The cluster of seemingly nondescript cells that grows into a chick has a stronger sense of identity than you'd think. Rather than waiting for hormonal cues from the sex organs, the cells know whether they're male or female from the start, a new study reveals. The discovery challenges the standard picture of how sexual differences develop in vertebrates.
In humans, somatic cells—the generic cells that grow into muscle, bone, and organs—start off unisex. Even though chromosomes mark the cells as male or female, they don't head down that path until after the gonads—testes in a male, ovaries in a female—begin developing and secreting hormones at about 7 weeks. Sex is decided at this point by a key gene on the male-specific Y chromosome, which signals the embryo to develop testes. Hormones then drive the erstwhile unisex cells to develop male or female features.
For the past 50 years, biologists assumed that all vertebrates needed these cues before their cells took on a male or female identity. So Michael Clinton, a developmental biologist at the University of Edinburgh in the United Kingdom, couldn't understand why it was so difficult to find the key sex-determining gene in chicken chromosomes. Then he got a call from an industry acquaintance who on his visits to poultry breeders occasionally noticed strange birds that were half brown and half white and had an oddly lopsided breast. Clinton agreed to take a look.
The chickens were gynandromorphs, with their sex split down the middle. They appeared male on one side and female on the other. Unlike humans, where women have two X chromosomes and men have an X and a Y, male chickens normally have two Z chromosomes, whereas females have a Z and a W chromosome. Clinton’s team sampled blood and skin from both sides of each chicken, expecting to find that cells from one side or the other lacked a sex chromosome. This might give them a clue as to which chromosome, the Z or the W, held the key gene for determining sex-specific traits, Clinton thought.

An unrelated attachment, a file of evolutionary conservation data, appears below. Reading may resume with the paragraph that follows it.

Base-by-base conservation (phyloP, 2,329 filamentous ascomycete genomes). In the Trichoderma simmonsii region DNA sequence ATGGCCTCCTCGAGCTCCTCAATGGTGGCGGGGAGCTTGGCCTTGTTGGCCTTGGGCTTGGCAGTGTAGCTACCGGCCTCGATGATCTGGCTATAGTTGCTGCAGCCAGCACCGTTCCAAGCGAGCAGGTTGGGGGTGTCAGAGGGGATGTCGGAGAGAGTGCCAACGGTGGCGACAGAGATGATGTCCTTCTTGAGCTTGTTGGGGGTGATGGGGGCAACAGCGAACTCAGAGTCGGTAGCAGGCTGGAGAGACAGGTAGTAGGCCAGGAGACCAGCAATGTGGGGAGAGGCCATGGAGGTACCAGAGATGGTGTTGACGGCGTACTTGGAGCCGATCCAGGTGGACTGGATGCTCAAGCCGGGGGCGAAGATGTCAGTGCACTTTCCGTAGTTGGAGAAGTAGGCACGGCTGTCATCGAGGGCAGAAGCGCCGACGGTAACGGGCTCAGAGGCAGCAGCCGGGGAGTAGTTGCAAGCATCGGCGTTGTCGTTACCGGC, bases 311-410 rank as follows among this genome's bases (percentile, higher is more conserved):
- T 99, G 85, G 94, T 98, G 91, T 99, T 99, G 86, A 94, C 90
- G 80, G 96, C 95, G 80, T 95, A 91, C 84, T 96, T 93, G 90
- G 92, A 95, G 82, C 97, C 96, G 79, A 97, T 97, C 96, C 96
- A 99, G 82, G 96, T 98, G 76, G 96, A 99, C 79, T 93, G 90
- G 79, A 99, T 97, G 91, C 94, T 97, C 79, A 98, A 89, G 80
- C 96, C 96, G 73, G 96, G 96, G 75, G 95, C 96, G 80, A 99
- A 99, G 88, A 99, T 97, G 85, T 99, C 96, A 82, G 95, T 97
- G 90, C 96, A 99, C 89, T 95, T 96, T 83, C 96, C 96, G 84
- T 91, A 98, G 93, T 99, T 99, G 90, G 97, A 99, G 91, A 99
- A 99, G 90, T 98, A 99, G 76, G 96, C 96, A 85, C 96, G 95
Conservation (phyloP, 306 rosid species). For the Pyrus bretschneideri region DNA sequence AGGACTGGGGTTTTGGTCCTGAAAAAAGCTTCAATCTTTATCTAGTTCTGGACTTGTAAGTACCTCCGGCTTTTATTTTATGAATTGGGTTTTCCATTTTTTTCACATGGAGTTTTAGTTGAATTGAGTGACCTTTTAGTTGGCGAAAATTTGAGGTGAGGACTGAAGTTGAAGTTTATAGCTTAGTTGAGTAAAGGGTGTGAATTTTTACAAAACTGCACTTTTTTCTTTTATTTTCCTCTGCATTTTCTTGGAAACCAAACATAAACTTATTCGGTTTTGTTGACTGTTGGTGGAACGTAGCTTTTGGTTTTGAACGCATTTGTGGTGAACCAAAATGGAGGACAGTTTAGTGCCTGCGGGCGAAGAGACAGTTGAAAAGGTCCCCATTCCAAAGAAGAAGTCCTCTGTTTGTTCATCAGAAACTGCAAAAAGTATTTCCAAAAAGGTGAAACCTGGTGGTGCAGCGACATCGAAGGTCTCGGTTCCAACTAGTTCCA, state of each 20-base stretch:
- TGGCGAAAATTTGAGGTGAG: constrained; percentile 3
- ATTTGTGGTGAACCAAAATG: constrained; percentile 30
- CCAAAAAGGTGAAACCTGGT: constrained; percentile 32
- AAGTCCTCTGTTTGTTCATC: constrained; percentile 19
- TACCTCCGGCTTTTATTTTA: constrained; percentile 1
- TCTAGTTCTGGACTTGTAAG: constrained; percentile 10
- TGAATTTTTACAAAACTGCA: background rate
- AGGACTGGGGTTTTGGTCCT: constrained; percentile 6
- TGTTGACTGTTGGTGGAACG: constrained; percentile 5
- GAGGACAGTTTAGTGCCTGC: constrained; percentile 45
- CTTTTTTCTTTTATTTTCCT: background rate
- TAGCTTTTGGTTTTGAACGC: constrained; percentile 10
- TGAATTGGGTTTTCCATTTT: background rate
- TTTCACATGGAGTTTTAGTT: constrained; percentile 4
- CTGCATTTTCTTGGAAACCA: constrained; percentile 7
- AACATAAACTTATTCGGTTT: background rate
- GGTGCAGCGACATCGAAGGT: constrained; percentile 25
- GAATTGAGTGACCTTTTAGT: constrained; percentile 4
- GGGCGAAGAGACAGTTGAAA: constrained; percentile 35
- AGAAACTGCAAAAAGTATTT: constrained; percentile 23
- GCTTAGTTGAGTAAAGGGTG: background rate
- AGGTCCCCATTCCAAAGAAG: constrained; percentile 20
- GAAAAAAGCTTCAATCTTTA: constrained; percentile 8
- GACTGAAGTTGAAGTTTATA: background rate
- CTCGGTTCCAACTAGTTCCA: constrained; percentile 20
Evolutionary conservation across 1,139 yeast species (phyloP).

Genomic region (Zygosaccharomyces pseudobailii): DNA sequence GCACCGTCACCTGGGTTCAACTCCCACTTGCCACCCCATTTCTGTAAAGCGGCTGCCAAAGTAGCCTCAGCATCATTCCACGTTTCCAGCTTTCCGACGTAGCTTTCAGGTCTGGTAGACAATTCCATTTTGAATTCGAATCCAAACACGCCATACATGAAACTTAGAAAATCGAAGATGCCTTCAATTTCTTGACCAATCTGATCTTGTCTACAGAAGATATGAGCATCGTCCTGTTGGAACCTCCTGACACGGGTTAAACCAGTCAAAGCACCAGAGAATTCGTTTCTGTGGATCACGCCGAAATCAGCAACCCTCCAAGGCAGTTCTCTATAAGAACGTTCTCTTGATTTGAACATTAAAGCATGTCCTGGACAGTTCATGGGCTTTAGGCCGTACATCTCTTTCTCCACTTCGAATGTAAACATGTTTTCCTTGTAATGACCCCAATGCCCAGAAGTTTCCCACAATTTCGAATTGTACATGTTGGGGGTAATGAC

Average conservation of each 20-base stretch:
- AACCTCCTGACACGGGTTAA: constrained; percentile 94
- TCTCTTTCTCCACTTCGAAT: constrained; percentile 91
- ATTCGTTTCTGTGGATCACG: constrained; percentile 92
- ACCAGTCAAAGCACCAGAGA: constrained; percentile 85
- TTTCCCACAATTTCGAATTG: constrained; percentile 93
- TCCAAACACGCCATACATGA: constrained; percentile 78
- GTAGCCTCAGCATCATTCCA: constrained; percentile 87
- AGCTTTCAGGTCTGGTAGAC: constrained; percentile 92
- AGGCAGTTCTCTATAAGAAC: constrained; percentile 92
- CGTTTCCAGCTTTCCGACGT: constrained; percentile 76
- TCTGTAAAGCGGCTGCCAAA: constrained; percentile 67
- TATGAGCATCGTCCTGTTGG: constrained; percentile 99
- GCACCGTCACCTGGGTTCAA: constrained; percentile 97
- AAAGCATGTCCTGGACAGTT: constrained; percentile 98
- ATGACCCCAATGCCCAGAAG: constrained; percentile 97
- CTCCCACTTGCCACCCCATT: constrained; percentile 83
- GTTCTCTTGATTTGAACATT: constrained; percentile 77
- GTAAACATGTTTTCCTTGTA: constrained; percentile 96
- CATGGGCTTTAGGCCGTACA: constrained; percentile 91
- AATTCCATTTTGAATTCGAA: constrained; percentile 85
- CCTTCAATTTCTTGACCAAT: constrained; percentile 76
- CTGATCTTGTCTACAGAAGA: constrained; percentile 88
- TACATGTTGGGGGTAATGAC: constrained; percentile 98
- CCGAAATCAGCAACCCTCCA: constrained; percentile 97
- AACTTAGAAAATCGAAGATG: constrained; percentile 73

"It turned out that was completely rubbish," Clinton says. Both sides of the chickens included normal male (ZZ) and female (ZW) cells. But male cells dominated one side, whereas female cells dominated the other, accounting for the split appearance. The same was true of cells taken from the chickens' breast muscles and wattles.
This result suggested that chicken cells, unlike mammalian cells, had their own sex identity that was to some extent independent of what hormones the gonads produced. Studies of normal chicken embryos bolstered the case. Just 18 hours after fertilization, long before gonads began to form, the embryos exhibited either "maleness" or "femaleness," as indicated by expression of sex-specific RNA molecules. To test whether these cells were really male or female, the team also removed them from early embryos that hadn't formed gonads yet and delicately placed them in eggs containing male and female chicks, creating partial gynandromorphs. After a week, some implanted cells had become part of the gonads of the opposite-sex host. But they resolutely held on to their sex identities, the team reports in tomorrow's issue of Nature.
So instead of waiting for a cue from the gonads, somatic cells in chickens seem to know their own sex. The researchers speculate that the cells somehow drive masculine or feminine development, probably by triggering or repressing the activity of a gene called DMRT-1 on the Z chromosome. Last year, researchers found that suppressing this gene in male chick embryos made them develop a testis with feminine characteristics.
Although scientists had begun to suspect that the standard mammalian model for sex determination wasn't the whole story for all vertebrates, "this study very clearly shows it for the first time certainly in birds," says Craig Smith, a developmental biologist at the Murdoch Childrens Research Institute in Parkville, Australia, whose team discovered DMRT-1. The mechanism "might be more pervasive amongst animals than we've thought."